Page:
As per SNB previous article roaming is decided by the client unless the mesh system has clever tech to force roaming between stations.
     
  7. Razor512

    Razor512 Senior Member

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    Does 802.11ax add anything to improve roaming?
    While people have been using many APs for a long time, I never see much of a focus on roaming.

    Beyond that, for mesh systems, I wonder if they can support a hybrid solution, for example, suppose you can't run an Ethernet cable between the main router and the first AP, but you are able to run an Ethernet cable between the second and 3rd AP, could they support such a setup to avoid some of the throughput loss that results from being on the 3rd hop of the mesh? It doesn't have to be something that is mandated for the user, but instead, just another of a multitude of options in order to optimize the mesh network.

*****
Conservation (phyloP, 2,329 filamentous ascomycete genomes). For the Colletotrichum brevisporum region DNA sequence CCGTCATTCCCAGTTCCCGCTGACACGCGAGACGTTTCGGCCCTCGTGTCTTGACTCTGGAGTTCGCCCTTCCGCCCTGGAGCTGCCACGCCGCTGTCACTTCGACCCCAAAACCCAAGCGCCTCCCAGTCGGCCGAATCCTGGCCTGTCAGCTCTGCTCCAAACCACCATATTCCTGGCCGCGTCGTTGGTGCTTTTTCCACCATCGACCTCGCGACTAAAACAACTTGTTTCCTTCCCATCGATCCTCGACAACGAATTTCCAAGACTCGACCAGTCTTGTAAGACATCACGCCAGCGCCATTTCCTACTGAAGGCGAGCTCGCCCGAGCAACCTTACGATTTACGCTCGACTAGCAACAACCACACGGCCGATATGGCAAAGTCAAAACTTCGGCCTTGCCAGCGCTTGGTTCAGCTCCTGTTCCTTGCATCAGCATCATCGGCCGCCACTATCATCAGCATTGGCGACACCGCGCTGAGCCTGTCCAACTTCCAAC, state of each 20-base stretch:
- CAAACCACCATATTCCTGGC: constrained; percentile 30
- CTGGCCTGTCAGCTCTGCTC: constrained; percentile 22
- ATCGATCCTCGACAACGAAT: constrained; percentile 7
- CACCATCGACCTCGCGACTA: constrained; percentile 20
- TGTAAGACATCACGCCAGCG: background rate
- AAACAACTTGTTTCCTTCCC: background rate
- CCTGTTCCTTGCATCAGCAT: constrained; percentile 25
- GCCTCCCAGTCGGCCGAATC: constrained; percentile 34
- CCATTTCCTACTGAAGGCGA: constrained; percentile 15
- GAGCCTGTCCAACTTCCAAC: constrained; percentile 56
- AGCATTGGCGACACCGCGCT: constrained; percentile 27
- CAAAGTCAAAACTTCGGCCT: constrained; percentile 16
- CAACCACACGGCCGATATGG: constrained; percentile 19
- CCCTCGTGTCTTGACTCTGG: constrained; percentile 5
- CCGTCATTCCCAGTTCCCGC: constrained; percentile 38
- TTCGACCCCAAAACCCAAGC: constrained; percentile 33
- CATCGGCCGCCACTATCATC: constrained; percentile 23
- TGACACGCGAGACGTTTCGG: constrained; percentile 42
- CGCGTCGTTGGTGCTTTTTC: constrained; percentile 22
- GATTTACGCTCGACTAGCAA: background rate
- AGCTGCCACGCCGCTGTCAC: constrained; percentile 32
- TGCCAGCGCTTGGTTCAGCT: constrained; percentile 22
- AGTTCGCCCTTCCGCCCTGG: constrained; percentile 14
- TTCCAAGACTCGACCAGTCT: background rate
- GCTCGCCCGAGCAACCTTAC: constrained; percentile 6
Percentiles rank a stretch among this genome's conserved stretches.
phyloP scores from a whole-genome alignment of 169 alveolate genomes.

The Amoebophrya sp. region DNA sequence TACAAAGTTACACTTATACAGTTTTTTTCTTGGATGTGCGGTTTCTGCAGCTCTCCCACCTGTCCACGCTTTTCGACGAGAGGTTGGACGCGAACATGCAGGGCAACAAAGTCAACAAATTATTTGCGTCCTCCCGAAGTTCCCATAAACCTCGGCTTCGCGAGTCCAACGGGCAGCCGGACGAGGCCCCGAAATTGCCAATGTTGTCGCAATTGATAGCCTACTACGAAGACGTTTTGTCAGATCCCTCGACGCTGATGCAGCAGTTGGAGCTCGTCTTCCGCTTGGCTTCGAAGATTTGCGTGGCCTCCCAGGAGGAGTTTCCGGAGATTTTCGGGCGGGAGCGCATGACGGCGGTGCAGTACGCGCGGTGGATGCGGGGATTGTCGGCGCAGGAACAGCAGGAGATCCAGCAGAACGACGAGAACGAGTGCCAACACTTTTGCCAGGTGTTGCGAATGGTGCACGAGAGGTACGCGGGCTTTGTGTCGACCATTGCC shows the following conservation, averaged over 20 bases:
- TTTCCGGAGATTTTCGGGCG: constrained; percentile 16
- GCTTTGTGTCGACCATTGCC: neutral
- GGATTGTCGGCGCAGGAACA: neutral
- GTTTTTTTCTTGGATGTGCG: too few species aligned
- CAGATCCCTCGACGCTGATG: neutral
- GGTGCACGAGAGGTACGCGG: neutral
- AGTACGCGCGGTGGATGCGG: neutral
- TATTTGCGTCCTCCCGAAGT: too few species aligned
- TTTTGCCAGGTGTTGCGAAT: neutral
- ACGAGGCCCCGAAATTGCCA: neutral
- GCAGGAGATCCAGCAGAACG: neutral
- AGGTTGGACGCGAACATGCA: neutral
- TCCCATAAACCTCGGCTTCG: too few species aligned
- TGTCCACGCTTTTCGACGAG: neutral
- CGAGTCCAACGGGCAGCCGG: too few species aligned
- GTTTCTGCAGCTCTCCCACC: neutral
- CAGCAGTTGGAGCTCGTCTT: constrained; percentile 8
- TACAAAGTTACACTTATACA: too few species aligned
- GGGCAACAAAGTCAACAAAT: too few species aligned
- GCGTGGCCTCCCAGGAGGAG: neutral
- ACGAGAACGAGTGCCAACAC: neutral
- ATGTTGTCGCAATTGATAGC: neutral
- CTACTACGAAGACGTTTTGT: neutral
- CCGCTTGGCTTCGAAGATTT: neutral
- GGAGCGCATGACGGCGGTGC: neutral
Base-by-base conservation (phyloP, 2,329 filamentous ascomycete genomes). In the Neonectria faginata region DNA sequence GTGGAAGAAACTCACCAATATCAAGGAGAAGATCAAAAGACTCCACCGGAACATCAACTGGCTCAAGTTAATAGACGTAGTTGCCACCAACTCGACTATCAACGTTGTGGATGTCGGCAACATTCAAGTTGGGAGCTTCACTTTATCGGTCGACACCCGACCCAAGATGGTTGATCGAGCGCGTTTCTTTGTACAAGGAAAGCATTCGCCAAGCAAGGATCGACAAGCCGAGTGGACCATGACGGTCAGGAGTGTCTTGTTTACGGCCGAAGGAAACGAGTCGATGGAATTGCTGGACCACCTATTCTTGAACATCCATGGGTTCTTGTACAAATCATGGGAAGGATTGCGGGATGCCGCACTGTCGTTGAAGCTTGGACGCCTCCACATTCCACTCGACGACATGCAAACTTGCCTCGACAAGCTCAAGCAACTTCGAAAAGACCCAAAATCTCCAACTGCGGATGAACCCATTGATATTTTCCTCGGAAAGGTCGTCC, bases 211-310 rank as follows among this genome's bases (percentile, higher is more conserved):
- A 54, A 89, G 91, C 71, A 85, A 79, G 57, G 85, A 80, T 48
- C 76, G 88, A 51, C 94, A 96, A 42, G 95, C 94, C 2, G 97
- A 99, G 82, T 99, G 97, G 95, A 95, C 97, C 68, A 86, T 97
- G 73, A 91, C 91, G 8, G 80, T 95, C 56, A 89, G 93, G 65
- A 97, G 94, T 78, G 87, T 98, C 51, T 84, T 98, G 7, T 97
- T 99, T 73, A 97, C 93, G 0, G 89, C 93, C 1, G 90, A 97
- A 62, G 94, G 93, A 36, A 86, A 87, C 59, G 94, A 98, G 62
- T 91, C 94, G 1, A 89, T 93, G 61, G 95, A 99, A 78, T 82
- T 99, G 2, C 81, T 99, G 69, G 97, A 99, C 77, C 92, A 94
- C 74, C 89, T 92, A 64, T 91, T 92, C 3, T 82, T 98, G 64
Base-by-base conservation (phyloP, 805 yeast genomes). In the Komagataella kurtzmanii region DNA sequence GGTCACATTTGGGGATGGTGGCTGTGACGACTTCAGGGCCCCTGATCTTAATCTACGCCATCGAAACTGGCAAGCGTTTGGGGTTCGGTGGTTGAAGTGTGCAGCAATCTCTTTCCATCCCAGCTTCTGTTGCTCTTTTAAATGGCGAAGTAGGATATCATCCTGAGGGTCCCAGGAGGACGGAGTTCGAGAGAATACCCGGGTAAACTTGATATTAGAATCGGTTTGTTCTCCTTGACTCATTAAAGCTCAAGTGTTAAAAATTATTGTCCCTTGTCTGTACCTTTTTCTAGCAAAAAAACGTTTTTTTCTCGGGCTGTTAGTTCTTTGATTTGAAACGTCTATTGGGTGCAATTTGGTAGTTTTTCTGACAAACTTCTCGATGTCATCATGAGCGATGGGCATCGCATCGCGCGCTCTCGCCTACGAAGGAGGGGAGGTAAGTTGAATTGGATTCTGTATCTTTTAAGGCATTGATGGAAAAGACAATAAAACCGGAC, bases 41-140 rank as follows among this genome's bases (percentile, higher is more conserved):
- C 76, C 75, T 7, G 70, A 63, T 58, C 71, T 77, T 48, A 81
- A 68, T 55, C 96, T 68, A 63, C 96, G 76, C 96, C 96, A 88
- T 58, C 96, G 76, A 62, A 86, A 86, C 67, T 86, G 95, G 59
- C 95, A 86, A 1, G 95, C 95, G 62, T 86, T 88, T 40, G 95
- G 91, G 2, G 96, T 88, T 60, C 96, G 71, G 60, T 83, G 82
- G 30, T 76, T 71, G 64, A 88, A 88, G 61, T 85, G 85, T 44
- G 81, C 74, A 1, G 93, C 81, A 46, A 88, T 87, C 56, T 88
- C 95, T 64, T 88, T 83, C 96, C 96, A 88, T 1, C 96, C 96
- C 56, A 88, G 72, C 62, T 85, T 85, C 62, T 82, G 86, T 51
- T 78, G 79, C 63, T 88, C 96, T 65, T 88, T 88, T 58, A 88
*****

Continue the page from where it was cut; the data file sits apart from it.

8. thiggins

    thiggins Mr. Easy Staff Member

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    No.

    Wi-Fi was fundamentally designed to have STAs in charge of roam decisions. Band-aids like 802.11k,v,r can be applied. But unless the industry wants to break backward compatibility, it can't make the fundamental architecture change that would be required.
     
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  9. dfarning

    dfarning Occasional Visitor

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    Roaming is a very big deal in the enterprise. A general rule of thumb seems to be to be able to handle people walking a ~ 1km/h and not getting perceivable drop offs on voip calls. Most enterprise level systems use several strategies to improve roaming. There is also some fascinating work done in the area of "Wi-Fi" location. Every 40ms (or 25) the AP send out a beacon. If the client has multiple radio chains, they can triangulate their location and send it back to the AP. Stadium vendors like it because it enables spectators to connect the concession stands nearest to them.